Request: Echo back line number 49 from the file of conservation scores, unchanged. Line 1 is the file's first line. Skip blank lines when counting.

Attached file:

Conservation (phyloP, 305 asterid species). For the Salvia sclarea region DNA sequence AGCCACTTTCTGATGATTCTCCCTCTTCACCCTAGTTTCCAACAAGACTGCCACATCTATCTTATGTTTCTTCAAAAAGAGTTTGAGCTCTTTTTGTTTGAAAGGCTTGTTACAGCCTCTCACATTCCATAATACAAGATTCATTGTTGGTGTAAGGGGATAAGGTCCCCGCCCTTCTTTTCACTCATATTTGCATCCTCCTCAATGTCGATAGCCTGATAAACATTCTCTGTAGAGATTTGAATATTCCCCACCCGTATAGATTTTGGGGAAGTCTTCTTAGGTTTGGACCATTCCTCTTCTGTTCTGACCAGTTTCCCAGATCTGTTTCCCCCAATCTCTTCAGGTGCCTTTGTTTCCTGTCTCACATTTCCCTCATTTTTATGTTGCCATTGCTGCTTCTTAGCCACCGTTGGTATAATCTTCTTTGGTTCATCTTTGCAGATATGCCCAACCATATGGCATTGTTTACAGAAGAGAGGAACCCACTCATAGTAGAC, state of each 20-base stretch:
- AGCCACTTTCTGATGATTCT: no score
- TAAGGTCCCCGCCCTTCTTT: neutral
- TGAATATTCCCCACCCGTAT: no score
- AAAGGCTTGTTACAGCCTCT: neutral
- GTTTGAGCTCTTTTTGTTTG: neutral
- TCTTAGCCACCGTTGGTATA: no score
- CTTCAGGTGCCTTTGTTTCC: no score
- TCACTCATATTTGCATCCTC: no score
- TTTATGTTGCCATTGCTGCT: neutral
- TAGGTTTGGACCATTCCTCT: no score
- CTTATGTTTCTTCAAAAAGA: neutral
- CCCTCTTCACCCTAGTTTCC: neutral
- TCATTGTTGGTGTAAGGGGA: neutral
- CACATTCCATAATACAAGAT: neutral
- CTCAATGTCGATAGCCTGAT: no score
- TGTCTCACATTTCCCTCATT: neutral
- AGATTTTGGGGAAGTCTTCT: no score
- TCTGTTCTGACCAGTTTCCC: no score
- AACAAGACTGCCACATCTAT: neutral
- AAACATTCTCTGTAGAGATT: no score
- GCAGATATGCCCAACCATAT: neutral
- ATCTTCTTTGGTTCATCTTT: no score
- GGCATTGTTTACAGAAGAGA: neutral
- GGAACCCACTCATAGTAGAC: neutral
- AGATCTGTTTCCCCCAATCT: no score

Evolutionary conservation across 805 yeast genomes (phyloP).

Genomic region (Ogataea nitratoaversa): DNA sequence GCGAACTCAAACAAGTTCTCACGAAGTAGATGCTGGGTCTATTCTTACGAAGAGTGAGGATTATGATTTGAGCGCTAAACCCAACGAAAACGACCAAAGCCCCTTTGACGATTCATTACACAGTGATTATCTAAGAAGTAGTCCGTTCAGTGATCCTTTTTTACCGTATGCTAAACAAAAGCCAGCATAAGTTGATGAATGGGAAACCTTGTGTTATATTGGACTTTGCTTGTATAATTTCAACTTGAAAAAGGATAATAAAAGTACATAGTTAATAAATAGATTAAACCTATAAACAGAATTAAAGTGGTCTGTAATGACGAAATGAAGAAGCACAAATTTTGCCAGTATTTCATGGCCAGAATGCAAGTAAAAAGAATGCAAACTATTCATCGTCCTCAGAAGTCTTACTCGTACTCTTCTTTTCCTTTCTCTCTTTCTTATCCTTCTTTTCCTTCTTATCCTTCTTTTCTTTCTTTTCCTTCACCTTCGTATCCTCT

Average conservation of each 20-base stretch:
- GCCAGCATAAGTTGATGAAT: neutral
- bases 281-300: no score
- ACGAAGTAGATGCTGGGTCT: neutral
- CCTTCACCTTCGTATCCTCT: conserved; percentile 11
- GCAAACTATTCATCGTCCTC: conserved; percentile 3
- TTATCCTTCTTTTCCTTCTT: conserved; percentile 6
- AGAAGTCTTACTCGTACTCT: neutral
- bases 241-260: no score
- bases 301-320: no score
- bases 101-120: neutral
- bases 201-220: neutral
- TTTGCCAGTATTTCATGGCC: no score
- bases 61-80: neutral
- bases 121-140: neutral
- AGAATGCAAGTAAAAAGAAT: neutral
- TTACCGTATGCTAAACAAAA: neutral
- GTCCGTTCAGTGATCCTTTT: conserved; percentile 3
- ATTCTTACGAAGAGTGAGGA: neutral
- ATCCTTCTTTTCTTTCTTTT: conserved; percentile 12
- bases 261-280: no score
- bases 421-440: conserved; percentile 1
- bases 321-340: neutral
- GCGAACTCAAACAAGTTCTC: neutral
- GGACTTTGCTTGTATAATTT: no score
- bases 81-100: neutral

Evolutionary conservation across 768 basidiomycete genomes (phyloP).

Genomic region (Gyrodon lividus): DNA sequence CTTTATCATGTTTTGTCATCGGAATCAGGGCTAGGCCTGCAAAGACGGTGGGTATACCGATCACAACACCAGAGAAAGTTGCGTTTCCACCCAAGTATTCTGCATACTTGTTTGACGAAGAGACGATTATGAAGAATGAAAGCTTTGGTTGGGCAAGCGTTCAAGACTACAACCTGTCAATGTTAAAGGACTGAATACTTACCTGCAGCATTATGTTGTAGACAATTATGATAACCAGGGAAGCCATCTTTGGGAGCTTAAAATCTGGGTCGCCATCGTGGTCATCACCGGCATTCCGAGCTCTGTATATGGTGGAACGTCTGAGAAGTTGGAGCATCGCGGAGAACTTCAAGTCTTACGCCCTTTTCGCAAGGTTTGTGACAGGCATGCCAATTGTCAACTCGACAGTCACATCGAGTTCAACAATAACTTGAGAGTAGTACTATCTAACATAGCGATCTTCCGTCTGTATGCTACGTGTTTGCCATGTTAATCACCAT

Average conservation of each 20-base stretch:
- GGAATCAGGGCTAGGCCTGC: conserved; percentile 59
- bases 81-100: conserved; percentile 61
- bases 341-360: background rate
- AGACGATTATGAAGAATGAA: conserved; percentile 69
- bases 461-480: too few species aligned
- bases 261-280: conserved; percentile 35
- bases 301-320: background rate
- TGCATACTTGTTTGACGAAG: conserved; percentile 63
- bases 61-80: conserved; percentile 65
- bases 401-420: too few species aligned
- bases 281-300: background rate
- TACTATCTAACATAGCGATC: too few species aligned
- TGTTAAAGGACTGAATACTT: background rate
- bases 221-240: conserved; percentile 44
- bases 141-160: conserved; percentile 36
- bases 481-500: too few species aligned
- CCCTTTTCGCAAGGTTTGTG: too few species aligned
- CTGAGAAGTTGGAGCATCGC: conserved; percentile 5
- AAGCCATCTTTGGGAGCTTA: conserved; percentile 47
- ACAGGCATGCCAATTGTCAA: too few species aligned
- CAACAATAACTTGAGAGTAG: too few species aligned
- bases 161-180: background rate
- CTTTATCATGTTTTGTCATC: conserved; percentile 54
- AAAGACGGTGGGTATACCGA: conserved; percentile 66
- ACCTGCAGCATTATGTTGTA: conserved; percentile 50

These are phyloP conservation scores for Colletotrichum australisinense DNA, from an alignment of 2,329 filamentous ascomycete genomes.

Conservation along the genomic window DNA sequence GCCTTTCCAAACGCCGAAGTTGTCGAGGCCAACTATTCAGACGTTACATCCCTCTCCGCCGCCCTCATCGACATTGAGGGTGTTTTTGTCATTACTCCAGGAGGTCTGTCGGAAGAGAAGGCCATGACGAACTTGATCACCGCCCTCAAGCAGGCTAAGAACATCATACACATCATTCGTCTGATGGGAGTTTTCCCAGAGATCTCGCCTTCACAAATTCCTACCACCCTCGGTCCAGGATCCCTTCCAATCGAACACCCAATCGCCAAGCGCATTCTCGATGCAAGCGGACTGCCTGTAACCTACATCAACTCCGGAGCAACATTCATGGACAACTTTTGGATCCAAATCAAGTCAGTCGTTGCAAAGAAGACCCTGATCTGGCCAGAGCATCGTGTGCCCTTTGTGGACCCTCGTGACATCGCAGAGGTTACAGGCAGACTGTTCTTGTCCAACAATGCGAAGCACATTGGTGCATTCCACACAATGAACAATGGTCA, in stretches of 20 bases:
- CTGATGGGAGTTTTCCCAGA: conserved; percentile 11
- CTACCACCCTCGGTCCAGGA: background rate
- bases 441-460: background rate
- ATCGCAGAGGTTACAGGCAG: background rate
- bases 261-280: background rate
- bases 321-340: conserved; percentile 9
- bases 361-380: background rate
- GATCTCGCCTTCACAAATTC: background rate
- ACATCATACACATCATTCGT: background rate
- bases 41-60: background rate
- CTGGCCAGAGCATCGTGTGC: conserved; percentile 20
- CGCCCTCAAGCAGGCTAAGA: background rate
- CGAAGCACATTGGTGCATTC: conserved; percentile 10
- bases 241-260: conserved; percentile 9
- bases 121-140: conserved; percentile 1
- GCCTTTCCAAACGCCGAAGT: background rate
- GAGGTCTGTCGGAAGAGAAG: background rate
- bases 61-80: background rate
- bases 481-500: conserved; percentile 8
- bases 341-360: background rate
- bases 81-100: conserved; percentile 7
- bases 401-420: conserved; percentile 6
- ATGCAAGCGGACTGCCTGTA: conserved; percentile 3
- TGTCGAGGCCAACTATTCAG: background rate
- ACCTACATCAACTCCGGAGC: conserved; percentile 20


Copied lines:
- bases 261-280: no score